Still, unlike some other clubs with the ability to extend deep pockets this off-season (Ahem New Jersey…my throat hurts), the Clippers spent wisely on some key free agents instead of shelling out contracts just because they had the ability to.
Forward Ryan Gomes and Guard Randy Foye will be a nice fit on Los Angeles’ bench.
Gomes was had at a particularly low price tag.
The former Providence College Friar can provide consistency at the 3 slot and can even play some spot minutes at the 4.
Foye is a nice combo guard who should be able to fill in nicely behind Baron Davis and Eric Gordon.
The team also did a fine job on draft day picking up an athletic wing, Al Farouq-Aminu, who should be able to fill in immediately next to Blake Griffin and Chris Kaman and one of the better point guards in the draft in Eric Bledsoe.
The team will need a full season to evaluate Blake Griffin and see exactly what course is necessary for this present team.
All in all it was a very steady, solid and safe off-season in Clipper County.
Los Angeles Lakers – A-
When a team is coming off a championship usually the course of action that off-season is to ensure the team for the most part remains in tact.
Somehow not only are the usual cast of Lakers characters returning for another title run, but somehow General Manger Mitch Kupcheck and the Lakers front office were actually able to improve their roster.
The team toyed with the idea of signing Mike Miller, but opted to save a few bucks and were able to lure former adversary Matt Barnes.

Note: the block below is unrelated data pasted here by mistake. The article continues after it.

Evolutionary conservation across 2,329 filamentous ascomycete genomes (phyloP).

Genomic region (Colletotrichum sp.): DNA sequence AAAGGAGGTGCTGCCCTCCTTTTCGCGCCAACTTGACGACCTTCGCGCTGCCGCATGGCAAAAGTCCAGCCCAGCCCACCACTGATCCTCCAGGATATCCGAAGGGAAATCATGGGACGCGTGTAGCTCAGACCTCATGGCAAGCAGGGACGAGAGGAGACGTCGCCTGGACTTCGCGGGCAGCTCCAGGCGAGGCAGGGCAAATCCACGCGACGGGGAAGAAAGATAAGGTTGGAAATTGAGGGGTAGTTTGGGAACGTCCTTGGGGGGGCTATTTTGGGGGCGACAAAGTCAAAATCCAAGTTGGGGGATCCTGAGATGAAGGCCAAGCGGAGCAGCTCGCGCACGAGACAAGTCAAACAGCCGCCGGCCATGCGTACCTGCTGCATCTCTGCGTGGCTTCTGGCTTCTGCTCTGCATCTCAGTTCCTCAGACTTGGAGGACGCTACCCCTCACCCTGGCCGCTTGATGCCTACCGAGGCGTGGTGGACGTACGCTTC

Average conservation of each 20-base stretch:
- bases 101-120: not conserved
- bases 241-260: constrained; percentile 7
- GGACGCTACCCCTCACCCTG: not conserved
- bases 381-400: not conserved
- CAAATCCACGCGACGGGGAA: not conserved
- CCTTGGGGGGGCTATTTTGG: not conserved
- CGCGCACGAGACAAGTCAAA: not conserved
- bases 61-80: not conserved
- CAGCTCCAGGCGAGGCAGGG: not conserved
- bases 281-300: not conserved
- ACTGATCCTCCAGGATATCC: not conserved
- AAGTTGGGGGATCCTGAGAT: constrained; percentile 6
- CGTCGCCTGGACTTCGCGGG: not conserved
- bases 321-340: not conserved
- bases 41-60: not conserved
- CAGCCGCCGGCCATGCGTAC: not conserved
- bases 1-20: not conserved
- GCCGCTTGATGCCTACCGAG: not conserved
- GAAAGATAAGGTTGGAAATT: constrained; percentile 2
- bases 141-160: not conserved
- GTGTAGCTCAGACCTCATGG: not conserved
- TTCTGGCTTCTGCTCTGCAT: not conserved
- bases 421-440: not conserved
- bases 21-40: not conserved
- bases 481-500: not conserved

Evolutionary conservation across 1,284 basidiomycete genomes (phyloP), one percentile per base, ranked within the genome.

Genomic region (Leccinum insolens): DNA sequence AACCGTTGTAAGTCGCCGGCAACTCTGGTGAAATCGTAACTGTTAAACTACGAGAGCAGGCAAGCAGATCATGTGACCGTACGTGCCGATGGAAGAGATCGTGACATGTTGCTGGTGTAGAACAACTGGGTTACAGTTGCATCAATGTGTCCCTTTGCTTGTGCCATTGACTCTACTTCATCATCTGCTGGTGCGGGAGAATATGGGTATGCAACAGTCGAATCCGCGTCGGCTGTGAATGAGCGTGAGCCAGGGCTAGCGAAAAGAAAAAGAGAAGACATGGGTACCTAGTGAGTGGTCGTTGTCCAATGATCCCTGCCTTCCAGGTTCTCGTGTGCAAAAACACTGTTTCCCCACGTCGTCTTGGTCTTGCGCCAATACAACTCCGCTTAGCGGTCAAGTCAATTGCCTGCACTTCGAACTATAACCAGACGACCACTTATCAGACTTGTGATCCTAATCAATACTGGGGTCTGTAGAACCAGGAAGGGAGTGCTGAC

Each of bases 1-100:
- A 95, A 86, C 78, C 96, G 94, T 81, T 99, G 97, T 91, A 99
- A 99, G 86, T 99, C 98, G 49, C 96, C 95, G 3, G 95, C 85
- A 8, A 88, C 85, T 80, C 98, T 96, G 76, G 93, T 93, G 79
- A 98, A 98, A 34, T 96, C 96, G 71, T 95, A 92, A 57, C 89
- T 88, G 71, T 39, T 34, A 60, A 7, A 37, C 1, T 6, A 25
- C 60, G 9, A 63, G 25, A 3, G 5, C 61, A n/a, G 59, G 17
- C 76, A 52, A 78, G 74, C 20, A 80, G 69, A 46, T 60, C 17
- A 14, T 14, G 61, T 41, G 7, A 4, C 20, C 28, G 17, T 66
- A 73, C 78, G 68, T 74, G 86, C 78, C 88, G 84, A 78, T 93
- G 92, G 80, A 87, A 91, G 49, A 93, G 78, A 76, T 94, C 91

Barnes is one of more underrated wing defenders in the league and was vital in Orlando’s success last season.
Matt can play either wing effectively and would ensure that Kobe Bryant is never stuck guarding the other team’s prime wing talent.
Steve Blake would also be a welcomed addition to the triangle offense and can either start immediately for this club or spell minutes from the aging Fisher aptly.
Finally, the team was able to retain the aforementioned Fisher and backup guard standout Shannon Brown.
The Lakers were able to secure small holes on the team and add even more depth to areas with some aging talents.
LA has ensured themselves as the team to beat in the league for yet another year.
Miami Heat – A+
How is this not the best off-season for any team in NBA history?
Perhaps even sports history.
The club somehow not only retained their own highly sought free agent, but were able to steal two others for less than market value no less, around him.